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ORDERICUS VITALIS or ORDERIC VITAL (1076–1143?), historian, was son of Odelerius, the son of Constantius of Orleans. Odelerius was the confessor and trusted adviser of Roger of Montgomery [see Roger, d. 1094], whom he accompanied to England and from whom he received a church at the East Gate of Shrewsbury. Though a priest, Odelerius married an English wife, by whom he had three sons — Orderic, Everard, and Benedict. In fulfilment of a vow made at Rome in 1082, Odelerius commenced to replace his wooden church at Shrewsbury by a stone building, which, at his instigation, Earl Roger made the home of his abbey of SS. Peter and Paul. Odelerius endowed the abbey with half of his possessions, and, together with his son Benedict, became a monk in the new foundation. He is no doubt the 'Oilerius Sacerdos' mentioned in the charters of Shrewsbury Abbey (Dugdale, Monast. Angl. iii. 518, 520). He died at Shrewsbury, apparently on 3 June 1110.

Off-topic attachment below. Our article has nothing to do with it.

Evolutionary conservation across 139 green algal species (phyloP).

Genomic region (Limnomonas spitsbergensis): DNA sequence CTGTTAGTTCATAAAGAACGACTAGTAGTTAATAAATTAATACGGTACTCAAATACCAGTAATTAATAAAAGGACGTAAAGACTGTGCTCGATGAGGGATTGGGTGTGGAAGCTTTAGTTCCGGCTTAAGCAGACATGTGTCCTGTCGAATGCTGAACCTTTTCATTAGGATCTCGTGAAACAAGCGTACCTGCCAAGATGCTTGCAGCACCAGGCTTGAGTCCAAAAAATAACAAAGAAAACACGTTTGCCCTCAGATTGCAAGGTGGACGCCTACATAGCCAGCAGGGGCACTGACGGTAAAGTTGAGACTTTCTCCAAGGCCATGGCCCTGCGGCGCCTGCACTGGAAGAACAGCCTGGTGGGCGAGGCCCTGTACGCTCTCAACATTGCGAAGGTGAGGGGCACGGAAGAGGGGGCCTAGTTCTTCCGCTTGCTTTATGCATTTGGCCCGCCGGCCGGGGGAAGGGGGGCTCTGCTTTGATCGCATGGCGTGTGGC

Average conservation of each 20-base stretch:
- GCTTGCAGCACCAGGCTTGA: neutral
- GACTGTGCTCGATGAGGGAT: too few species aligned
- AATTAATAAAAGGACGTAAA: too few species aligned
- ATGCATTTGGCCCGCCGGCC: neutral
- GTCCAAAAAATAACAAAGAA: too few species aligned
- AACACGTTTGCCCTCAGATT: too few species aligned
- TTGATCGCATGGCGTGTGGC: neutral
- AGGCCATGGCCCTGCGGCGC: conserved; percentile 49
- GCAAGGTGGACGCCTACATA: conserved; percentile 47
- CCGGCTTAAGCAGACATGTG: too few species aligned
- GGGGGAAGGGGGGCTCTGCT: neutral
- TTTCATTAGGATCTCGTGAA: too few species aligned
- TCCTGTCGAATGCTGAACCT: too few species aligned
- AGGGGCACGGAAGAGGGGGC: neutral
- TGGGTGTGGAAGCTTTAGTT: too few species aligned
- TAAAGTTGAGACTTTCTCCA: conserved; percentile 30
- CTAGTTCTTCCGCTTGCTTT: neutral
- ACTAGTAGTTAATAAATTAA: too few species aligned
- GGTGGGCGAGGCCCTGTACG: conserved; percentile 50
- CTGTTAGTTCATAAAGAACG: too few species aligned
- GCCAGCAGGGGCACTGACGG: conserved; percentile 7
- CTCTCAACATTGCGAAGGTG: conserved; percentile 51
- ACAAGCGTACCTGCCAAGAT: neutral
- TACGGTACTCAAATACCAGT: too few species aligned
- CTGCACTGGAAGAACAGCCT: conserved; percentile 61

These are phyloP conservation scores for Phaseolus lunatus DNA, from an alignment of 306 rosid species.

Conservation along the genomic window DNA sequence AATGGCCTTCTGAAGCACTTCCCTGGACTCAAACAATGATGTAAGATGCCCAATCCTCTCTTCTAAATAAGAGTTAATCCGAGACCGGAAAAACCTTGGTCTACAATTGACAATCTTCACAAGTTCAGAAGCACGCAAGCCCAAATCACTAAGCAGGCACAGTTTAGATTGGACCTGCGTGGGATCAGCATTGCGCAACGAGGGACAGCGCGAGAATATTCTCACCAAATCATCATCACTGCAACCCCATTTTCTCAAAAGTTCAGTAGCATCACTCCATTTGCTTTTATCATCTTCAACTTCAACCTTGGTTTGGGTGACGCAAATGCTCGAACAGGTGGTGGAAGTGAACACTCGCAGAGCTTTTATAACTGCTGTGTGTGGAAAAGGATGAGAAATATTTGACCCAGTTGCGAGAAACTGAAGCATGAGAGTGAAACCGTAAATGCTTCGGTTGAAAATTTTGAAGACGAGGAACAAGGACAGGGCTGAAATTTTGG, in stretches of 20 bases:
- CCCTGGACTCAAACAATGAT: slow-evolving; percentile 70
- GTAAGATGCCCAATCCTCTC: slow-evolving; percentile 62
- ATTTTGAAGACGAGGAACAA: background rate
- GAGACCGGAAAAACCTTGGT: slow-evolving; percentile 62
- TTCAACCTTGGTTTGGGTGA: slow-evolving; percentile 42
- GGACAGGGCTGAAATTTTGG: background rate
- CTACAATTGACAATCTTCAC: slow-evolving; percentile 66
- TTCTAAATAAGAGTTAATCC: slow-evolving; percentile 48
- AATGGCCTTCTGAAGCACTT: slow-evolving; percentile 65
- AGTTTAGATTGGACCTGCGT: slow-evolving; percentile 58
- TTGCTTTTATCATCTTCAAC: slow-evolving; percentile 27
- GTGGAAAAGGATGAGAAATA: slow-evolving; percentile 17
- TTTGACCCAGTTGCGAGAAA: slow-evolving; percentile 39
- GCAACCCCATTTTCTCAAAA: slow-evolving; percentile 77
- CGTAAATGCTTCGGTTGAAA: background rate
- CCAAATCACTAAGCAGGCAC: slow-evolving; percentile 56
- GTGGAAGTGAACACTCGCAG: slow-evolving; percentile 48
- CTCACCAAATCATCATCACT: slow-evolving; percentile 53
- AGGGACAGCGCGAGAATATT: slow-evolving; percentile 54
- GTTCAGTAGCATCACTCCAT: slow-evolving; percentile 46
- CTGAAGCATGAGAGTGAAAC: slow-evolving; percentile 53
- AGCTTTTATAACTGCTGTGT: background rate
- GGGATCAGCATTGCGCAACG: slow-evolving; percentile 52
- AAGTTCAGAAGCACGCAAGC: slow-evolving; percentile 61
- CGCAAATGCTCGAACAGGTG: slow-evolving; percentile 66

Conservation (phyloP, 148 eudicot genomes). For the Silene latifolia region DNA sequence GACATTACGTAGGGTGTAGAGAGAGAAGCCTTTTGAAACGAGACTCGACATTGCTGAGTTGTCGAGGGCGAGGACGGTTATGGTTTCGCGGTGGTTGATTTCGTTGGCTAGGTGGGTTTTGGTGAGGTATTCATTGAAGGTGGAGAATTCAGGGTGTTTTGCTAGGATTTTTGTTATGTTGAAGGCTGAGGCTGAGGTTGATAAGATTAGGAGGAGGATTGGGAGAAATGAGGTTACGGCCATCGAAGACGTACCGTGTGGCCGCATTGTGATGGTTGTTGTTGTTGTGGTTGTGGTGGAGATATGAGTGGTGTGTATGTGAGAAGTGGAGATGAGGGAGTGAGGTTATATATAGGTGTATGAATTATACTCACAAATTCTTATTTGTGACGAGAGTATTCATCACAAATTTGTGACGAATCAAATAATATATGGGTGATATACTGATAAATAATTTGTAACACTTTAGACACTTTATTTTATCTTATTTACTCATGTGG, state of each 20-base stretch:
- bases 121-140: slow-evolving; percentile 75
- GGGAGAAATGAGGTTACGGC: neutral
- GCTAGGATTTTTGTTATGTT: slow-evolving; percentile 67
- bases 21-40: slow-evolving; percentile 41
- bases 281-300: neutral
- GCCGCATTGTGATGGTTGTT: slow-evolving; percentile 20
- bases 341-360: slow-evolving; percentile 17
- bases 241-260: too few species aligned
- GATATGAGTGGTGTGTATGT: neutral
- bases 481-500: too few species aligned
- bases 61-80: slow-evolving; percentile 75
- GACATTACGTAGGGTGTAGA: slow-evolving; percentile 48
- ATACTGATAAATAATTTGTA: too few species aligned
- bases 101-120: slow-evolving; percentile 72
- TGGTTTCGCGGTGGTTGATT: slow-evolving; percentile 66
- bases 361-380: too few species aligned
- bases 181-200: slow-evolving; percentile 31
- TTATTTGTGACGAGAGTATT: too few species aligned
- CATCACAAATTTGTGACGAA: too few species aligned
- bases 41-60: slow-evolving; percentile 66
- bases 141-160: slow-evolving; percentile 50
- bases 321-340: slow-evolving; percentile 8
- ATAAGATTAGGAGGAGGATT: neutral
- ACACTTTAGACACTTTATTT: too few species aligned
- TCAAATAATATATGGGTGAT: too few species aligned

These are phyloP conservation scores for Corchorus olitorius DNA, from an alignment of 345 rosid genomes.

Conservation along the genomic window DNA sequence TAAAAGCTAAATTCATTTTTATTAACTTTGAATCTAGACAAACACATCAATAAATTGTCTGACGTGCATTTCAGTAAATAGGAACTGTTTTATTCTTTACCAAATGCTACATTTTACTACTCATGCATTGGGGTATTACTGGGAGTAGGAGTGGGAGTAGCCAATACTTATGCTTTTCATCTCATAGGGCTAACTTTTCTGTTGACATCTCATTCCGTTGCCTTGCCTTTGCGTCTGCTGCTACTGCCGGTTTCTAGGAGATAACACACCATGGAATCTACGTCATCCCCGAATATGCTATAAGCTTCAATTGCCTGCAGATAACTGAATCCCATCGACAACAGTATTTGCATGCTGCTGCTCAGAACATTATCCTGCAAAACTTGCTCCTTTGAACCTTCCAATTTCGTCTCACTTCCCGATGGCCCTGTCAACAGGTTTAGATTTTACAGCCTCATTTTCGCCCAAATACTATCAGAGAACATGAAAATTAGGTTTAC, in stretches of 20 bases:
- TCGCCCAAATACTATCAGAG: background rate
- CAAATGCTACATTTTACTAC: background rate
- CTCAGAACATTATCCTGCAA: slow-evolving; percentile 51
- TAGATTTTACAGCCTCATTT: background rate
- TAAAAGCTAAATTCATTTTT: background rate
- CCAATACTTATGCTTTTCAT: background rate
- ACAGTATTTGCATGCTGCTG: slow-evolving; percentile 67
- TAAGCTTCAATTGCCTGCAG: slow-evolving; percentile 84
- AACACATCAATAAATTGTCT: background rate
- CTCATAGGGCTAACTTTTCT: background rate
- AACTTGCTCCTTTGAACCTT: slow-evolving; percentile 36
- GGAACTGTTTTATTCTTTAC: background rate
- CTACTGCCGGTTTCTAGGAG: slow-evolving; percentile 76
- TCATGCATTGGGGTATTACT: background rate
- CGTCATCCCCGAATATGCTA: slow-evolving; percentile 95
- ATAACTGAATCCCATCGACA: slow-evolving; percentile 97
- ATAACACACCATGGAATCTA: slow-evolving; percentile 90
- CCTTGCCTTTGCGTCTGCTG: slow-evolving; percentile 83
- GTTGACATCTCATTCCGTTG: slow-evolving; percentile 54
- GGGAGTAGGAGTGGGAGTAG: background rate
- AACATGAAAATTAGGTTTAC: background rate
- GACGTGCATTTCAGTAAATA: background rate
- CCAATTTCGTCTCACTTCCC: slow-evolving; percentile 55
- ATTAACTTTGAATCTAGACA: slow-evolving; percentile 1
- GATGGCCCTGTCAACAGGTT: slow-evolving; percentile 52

Orderic was born on 16 Feb. 1075, and baptised at Atcham, near Shrewsbury, on 11 April, by his godfather Orderic, the priest. When five years old, he was put in charge of Siward, a priest at Shrewsbury, who taught him letters. In 1080 his father sent him, with thirty marks of silver, to become a monk at St. Evroult in Normandy. On 21 Sept. 1085 Orderic received the tonsure from Mainier, abbot of St. Evroult, and was given the Norman name of Vitalis. He was ordained sub-deacon on 15 March 1091 by Gilbert, bishop of Lisieux; deacon on 26 March 1093 by Serlo, bishop of Seez; and priest at Rouen by William the archbishop on 21 Dec. 1107. Orderic passed his whole life as a monk of St. Evroult. But in 1105 he paid a visit to France, and about 1116 spent five weeks at Croyland Abbey, which was then under the rule of Geoffrey, a former monk of St. Evroult. On another occasion he visited Worcester, where he saw a copy of the chronicle of Marianus Scotus, continued by Florence of Worcester; he also mentions that he had once seen a copy of the chronicle of Sigebert of Gombloux at Cambrai. He was possibly present at the council of Rheims in Oct. 1119, and on 20 March 1132 was present at a great assembly of Cluniac monks at Cluny. He records that on 9 Aug. 1134 on the occasion of a great storm he was at Merlerault, about twelve miles from St. Evroult. Orderic closed his history in 1141, and perhaps did not long survive that year. He may be the 'Vitalis monk of St. Evroul,' whose name is recorded on 3 Feb. in an obituary of that monastery (Notice sur Orderic Vital, p. xxxv). Orderic, who relates that, when he came to Normandy, he could not understand the language he heard spoken, never lost his affection for his native land, and, with manifest pride, describes himself as 'Vitalis Angligena' (ii. 289, 438, iii. 45, 287).